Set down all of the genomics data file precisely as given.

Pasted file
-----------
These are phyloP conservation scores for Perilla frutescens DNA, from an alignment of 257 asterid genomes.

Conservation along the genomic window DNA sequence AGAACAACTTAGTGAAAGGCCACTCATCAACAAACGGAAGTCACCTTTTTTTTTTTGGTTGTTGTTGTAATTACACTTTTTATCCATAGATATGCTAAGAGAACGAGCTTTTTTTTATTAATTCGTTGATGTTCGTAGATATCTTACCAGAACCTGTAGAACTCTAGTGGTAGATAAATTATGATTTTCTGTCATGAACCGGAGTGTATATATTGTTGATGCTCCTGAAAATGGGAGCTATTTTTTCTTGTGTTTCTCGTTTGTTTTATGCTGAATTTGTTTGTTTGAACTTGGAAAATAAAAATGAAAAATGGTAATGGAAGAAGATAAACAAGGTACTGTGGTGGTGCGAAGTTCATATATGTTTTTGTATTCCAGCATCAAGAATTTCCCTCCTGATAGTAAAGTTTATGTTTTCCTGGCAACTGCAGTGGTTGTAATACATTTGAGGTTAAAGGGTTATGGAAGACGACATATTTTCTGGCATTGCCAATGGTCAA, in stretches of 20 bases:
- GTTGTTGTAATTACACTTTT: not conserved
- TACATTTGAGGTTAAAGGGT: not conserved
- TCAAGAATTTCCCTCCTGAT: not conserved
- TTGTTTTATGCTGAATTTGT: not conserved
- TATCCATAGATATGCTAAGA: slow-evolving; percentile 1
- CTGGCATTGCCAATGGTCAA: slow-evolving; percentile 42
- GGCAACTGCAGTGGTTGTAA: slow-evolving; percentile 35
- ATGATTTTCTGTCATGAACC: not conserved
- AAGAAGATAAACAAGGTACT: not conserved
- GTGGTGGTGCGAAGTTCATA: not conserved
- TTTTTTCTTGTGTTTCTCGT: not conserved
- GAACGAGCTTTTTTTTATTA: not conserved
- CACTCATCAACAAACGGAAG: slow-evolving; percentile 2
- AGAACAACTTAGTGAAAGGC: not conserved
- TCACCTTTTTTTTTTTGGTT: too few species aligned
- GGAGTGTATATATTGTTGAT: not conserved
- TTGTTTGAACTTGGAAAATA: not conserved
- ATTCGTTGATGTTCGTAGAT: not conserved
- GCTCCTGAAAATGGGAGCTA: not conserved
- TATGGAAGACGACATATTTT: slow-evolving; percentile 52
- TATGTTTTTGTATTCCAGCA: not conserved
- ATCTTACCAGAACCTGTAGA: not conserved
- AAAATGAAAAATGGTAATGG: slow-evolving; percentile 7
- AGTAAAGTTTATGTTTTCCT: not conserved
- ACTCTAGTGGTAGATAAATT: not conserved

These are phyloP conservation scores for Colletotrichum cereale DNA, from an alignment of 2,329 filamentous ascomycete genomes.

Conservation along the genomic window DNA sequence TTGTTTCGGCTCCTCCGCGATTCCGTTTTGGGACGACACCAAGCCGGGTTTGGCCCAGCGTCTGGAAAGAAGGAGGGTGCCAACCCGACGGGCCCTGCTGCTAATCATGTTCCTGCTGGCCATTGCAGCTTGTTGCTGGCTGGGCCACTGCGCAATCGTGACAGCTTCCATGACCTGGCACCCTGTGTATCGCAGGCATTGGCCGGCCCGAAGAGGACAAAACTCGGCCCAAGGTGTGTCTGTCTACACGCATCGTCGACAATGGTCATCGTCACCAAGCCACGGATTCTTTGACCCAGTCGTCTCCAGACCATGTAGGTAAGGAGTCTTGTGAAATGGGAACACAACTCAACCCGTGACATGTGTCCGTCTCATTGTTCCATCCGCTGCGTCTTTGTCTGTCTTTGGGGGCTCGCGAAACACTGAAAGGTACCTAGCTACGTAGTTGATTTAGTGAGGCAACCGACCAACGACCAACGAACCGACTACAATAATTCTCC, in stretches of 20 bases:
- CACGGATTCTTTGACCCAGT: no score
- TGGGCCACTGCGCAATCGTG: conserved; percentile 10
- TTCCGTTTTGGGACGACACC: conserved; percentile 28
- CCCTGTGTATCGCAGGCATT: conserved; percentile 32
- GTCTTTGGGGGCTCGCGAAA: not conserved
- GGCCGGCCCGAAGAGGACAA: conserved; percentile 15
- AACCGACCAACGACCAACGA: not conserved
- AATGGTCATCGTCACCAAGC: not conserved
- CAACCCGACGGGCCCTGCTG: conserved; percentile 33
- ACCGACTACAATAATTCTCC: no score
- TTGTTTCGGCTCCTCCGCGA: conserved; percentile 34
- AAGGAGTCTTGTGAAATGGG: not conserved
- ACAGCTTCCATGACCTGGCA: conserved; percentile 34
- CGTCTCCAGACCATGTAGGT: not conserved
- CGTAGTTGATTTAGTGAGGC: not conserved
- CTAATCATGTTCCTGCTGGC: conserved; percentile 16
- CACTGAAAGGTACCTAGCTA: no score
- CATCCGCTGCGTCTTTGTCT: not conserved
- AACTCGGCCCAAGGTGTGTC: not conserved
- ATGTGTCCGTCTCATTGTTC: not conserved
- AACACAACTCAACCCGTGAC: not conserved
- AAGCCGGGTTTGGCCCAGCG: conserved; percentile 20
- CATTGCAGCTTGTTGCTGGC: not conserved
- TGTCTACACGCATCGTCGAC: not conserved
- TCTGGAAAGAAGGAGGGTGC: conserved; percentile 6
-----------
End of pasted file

These are phyloP conservation scores for Perilla frutescens DNA, from an alignment of 257 asterid genomes.

Conservation along the genomic window DNA sequence AGAACAACTTAGTGAAAGGCCACTCATCAACAAACGGAAGTCACCTTTTTTTTTTTGGTTGTTGTTGTAATTACACTTTTTATCCATAGATATGCTAAGAGAACGAGCTTTTTTTTATTAATTCGTTGATGTTCGTAGATATCTTACCAGAACCTGTAGAACTCTAGTGGTAGATAAATTATGATTTTCTGTCATGAACCGGAGTGTATATATTGTTGATGCTCCTGAAAATGGGAGCTATTTTTTCTTGTGTTTCTCGTTTGTTTTATGCTGAATTTGTTTGTTTGAACTTGGAAAATAAAAATGAAAAATGGTAATGGAAGAAGATAAACAAGGTACTGTGGTGGTGCGAAGTTCATATATGTTTTTGTATTCCAGCATCAAGAATTTCCCTCCTGATAGTAAAGTTTATGTTTTCCTGGCAACTGCAGTGGTTGTAATACATTTGAGGTTAAAGGGTTATGGAAGACGACATATTTTCTGGCATTGCCAATGGTCAA, in stretches of 20 bases:
- GTTGTTGTAATTACACTTTT: not conserved
- TACATTTGAGGTTAAAGGGT: not conserved
- TCAAGAATTTCCCTCCTGAT: not conserved
- TTGTTTTATGCTGAATTTGT: not conserved
- TATCCATAGATATGCTAAGA: slow-evolving; percentile 1
- CTGGCATTGCCAATGGTCAA: slow-evolving; percentile 42
- GGCAACTGCAGTGGTTGTAA: slow-evolving; percentile 35
- ATGATTTTCTGTCATGAACC: not conserved
- AAGAAGATAAACAAGGTACT: not conserved
- GTGGTGGTGCGAAGTTCATA: not conserved
- TTTTTTCTTGTGTTTCTCGT: not conserved
- GAACGAGCTTTTTTTTATTA: not conserved
- CACTCATCAACAAACGGAAG: slow-evolving; percentile 2
- AGAACAACTTAGTGAAAGGC: not conserved
- TCACCTTTTTTTTTTTGGTT: too few species aligned
- GGAGTGTATATATTGTTGAT: not conserved
- TTGTTTGAACTTGGAAAATA: not conserved
- ATTCGTTGATGTTCGTAGAT: not conserved
- GCTCCTGAAAATGGGAGCTA: not conserved
- TATGGAAGACGACATATTTT: slow-evolving; percentile 52
- TATGTTTTTGTATTCCAGCA: not conserved
- ATCTTACCAGAACCTGTAGA: not conserved
- AAAATGAAAAATGGTAATGG: slow-evolving; percentile 7
- AGTAAAGTTTATGTTTTCCT: not conserved
- ACTCTAGTGGTAGATAAATT: not conserved

These are phyloP conservation scores for Colletotrichum cereale DNA, from an alignment of 2,329 filamentous ascomycete genomes.

Conservation along the genomic window DNA sequence TTGTTTCGGCTCCTCCGCGATTCCGTTTTGGGACGACACCAAGCCGGGTTTGGCCCAGCGTCTGGAAAGAAGGAGGGTGCCAACCCGACGGGCCCTGCTGCTAATCATGTTCCTGCTGGCCATTGCAGCTTGTTGCTGGCTGGGCCACTGCGCAATCGTGACAGCTTCCATGACCTGGCACCCTGTGTATCGCAGGCATTGGCCGGCCCGAAGAGGACAAAACTCGGCCCAAGGTGTGTCTGTCTACACGCATCGTCGACAATGGTCATCGTCACCAAGCCACGGATTCTTTGACCCAGTCGTCTCCAGACCATGTAGGTAAGGAGTCTTGTGAAATGGGAACACAACTCAACCCGTGACATGTGTCCGTCTCATTGTTCCATCCGCTGCGTCTTTGTCTGTCTTTGGGGGCTCGCGAAACACTGAAAGGTACCTAGCTACGTAGTTGATTTAGTGAGGCAACCGACCAACGACCAACGAACCGACTACAATAATTCTCC, in stretches of 20 bases:
- CACGGATTCTTTGACCCAGT: no score
- TGGGCCACTGCGCAATCGTG: conserved; percentile 10
- TTCCGTTTTGGGACGACACC: conserved; percentile 28
- CCCTGTGTATCGCAGGCATT: conserved; percentile 32
- GTCTTTGGGGGCTCGCGAAA: not conserved
- GGCCGGCCCGAAGAGGACAA: conserved; percentile 15
- AACCGACCAACGACCAACGA: not conserved
- AATGGTCATCGTCACCAAGC: not conserved
- CAACCCGACGGGCCCTGCTG: conserved; percentile 33
- ACCGACTACAATAATTCTCC: no score
- TTGTTTCGGCTCCTCCGCGA: conserved; percentile 34
- AAGGAGTCTTGTGAAATGGG: not conserved
- ACAGCTTCCATGACCTGGCA: conserved; percentile 34
- CGTCTCCAGACCATGTAGGT: not conserved
- CGTAGTTGATTTAGTGAGGC: not conserved
- CTAATCATGTTCCTGCTGGC: conserved; percentile 16
- CACTGAAAGGTACCTAGCTA: no score
- CATCCGCTGCGTCTTTGTCT: not conserved
- AACTCGGCCCAAGGTGTGTC: not conserved
- ATGTGTCCGTCTCATTGTTC: not conserved
- AACACAACTCAACCCGTGAC: not conserved
- AAGCCGGGTTTGGCCCAGCG: conserved; percentile 20
- CATTGCAGCTTGTTGCTGGC: not conserved
- TGTCTACACGCATCGTCGAC: not conserved
- TCTGGAAAGAAGGAGGGTGC: conserved; percentile 6